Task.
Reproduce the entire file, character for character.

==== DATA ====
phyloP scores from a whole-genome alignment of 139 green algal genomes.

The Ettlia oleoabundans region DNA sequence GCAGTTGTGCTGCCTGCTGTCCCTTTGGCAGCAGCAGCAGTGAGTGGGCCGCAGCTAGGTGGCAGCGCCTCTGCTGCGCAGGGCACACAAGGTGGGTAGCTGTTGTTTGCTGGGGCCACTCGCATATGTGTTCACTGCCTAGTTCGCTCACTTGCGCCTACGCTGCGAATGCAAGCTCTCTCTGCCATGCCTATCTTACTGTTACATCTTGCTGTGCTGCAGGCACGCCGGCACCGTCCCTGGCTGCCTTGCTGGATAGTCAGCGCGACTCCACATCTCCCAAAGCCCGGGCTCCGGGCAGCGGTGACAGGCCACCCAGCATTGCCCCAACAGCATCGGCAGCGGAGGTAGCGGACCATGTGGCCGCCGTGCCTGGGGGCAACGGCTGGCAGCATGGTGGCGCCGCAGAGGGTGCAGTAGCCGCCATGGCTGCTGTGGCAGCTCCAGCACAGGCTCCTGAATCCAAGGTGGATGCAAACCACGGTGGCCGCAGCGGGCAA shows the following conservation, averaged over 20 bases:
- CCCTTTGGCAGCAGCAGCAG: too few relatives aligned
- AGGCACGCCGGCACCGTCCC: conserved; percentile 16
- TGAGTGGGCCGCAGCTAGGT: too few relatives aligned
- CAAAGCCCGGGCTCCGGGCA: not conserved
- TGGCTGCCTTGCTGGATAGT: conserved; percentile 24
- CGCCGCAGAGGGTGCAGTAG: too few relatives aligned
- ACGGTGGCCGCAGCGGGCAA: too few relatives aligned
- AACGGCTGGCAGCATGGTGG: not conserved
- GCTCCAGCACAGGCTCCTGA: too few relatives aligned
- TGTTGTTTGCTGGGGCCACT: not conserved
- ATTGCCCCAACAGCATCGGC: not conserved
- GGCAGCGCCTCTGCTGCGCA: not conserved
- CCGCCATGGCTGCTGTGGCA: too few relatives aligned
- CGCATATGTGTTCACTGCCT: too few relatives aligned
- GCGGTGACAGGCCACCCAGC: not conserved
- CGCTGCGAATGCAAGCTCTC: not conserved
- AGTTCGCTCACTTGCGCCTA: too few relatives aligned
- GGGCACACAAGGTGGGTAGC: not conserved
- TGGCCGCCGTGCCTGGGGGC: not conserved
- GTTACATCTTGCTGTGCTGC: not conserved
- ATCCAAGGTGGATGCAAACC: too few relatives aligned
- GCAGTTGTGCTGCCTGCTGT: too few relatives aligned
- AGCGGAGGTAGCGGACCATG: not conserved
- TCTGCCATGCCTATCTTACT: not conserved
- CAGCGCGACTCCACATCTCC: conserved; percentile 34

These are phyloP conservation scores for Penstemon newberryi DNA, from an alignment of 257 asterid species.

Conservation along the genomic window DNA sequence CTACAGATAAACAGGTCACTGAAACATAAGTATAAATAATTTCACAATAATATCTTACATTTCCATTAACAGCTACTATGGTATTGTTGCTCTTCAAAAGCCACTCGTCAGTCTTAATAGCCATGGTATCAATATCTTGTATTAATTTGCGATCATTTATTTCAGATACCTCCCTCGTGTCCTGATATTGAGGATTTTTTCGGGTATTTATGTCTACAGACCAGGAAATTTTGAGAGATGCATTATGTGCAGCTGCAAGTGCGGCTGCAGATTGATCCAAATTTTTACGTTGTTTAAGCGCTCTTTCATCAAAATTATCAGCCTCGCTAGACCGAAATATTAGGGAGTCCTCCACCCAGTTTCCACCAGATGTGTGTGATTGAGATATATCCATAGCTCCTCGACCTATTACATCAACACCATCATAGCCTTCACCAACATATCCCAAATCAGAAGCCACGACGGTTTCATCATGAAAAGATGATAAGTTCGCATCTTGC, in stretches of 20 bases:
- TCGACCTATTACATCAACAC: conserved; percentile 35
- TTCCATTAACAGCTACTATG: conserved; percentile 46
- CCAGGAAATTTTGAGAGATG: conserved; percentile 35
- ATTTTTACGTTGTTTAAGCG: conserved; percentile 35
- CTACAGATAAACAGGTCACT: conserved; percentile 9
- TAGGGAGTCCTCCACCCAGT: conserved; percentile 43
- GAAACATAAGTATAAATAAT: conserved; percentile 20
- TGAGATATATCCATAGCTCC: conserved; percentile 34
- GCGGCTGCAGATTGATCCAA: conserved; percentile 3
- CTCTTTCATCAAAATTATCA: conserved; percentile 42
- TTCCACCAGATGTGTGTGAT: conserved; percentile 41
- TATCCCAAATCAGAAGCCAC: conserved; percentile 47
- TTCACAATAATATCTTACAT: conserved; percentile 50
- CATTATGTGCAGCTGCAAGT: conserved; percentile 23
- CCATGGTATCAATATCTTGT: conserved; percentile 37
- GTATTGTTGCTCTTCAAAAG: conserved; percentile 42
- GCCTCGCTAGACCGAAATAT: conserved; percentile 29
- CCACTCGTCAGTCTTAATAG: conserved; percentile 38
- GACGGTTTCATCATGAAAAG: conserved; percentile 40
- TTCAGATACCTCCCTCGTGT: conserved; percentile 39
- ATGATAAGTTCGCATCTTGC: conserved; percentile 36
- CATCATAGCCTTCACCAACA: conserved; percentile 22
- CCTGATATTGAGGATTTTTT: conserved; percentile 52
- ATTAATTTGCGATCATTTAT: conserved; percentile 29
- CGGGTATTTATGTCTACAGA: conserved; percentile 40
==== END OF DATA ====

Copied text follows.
phyloP scores from a whole-genome alignment of 139 green algal genomes.

The Ettlia oleoabundans region DNA sequence GCAGTTGTGCTGCCTGCTGTCCCTTTGGCAGCAGCAGCAGTGAGTGGGCCGCAGCTAGGTGGCAGCGCCTCTGCTGCGCAGGGCACACAAGGTGGGTAGCTGTTGTTTGCTGGGGCCACTCGCATATGTGTTCACTGCCTAGTTCGCTCACTTGCGCCTACGCTGCGAATGCAAGCTCTCTCTGCCATGCCTATCTTACTGTTACATCTTGCTGTGCTGCAGGCACGCCGGCACCGTCCCTGGCTGCCTTGCTGGATAGTCAGCGCGACTCCACATCTCCCAAAGCCCGGGCTCCGGGCAGCGGTGACAGGCCACCCAGCATTGCCCCAACAGCATCGGCAGCGGAGGTAGCGGACCATGTGGCCGCCGTGCCTGGGGGCAACGGCTGGCAGCATGGTGGCGCCGCAGAGGGTGCAGTAGCCGCCATGGCTGCTGTGGCAGCTCCAGCACAGGCTCCTGAATCCAAGGTGGATGCAAACCACGGTGGCCGCAGCGGGCAA shows the following conservation, averaged over 20 bases:
- CCCTTTGGCAGCAGCAGCAG: too few relatives aligned
- AGGCACGCCGGCACCGTCCC: conserved; percentile 16
- TGAGTGGGCCGCAGCTAGGT: too few relatives aligned
- CAAAGCCCGGGCTCCGGGCA: not conserved
- TGGCTGCCTTGCTGGATAGT: conserved; percentile 24
- CGCCGCAGAGGGTGCAGTAG: too few relatives aligned
- ACGGTGGCCGCAGCGGGCAA: too few relatives aligned
- AACGGCTGGCAGCATGGTGG: not conserved
- GCTCCAGCACAGGCTCCTGA: too few relatives aligned
- TGTTGTTTGCTGGGGCCACT: not conserved
- ATTGCCCCAACAGCATCGGC: not conserved
- GGCAGCGCCTCTGCTGCGCA: not conserved
- CCGCCATGGCTGCTGTGGCA: too few relatives aligned
- CGCATATGTGTTCACTGCCT: too few relatives aligned
- GCGGTGACAGGCCACCCAGC: not conserved
- CGCTGCGAATGCAAGCTCTC: not conserved
- AGTTCGCTCACTTGCGCCTA: too few relatives aligned
- GGGCACACAAGGTGGGTAGC: not conserved
- TGGCCGCCGTGCCTGGGGGC: not conserved
- GTTACATCTTGCTGTGCTGC: not conserved
- ATCCAAGGTGGATGCAAACC: too few relatives aligned
- GCAGTTGTGCTGCCTGCTGT: too few relatives aligned
- AGCGGAGGTAGCGGACCATG: not conserved
- TCTGCCATGCCTATCTTACT: not conserved
- CAGCGCGACTCCACATCTCC: conserved; percentile 34

These are phyloP conservation scores for Penstemon newberryi DNA, from an alignment of 257 asterid species.

Conservation along the genomic window DNA sequence CTACAGATAAACAGGTCACTGAAACATAAGTATAAATAATTTCACAATAATATCTTACATTTCCATTAACAGCTACTATGGTATTGTTGCTCTTCAAAAGCCACTCGTCAGTCTTAATAGCCATGGTATCAATATCTTGTATTAATTTGCGATCATTTATTTCAGATACCTCCCTCGTGTCCTGATATTGAGGATTTTTTCGGGTATTTATGTCTACAGACCAGGAAATTTTGAGAGATGCATTATGTGCAGCTGCAAGTGCGGCTGCAGATTGATCCAAATTTTTACGTTGTTTAAGCGCTCTTTCATCAAAATTATCAGCCTCGCTAGACCGAAATATTAGGGAGTCCTCCACCCAGTTTCCACCAGATGTGTGTGATTGAGATATATCCATAGCTCCTCGACCTATTACATCAACACCATCATAGCCTTCACCAACATATCCCAAATCAGAAGCCACGACGGTTTCATCATGAAAAGATGATAAGTTCGCATCTTGC, in stretches of 20 bases:
- TCGACCTATTACATCAACAC: conserved; percentile 35
- TTCCATTAACAGCTACTATG: conserved; percentile 46
- CCAGGAAATTTTGAGAGATG: conserved; percentile 35
- ATTTTTACGTTGTTTAAGCG: conserved; percentile 35
- CTACAGATAAACAGGTCACT: conserved; percentile 9
- TAGGGAGTCCTCCACCCAGT: conserved; percentile 43
- GAAACATAAGTATAAATAAT: conserved; percentile 20
- TGAGATATATCCATAGCTCC: conserved; percentile 34
- GCGGCTGCAGATTGATCCAA: conserved; percentile 3
- CTCTTTCATCAAAATTATCA: conserved; percentile 42
- TTCCACCAGATGTGTGTGAT: conserved; percentile 41
- TATCCCAAATCAGAAGCCAC: conserved; percentile 47
- TTCACAATAATATCTTACAT: conserved; percentile 50
- CATTATGTGCAGCTGCAAGT: conserved; percentile 23
- CCATGGTATCAATATCTTGT: conserved; percentile 37
- GTATTGTTGCTCTTCAAAAG: conserved; percentile 42
- GCCTCGCTAGACCGAAATAT: conserved; percentile 29
- CCACTCGTCAGTCTTAATAG: conserved; percentile 38
- GACGGTTTCATCATGAAAAG: conserved; percentile 40
- TTCAGATACCTCCCTCGTGT: conserved; percentile 39
- ATGATAAGTTCGCATCTTGC: conserved; percentile 36
- CATCATAGCCTTCACCAACA: conserved; percentile 22
- CCTGATATTGAGGATTTTTT: conserved; percentile 52
- ATTAATTTGCGATCATTTAT: conserved; percentile 29
- CGGGTATTTATGTCTACAGA: conserved; percentile 40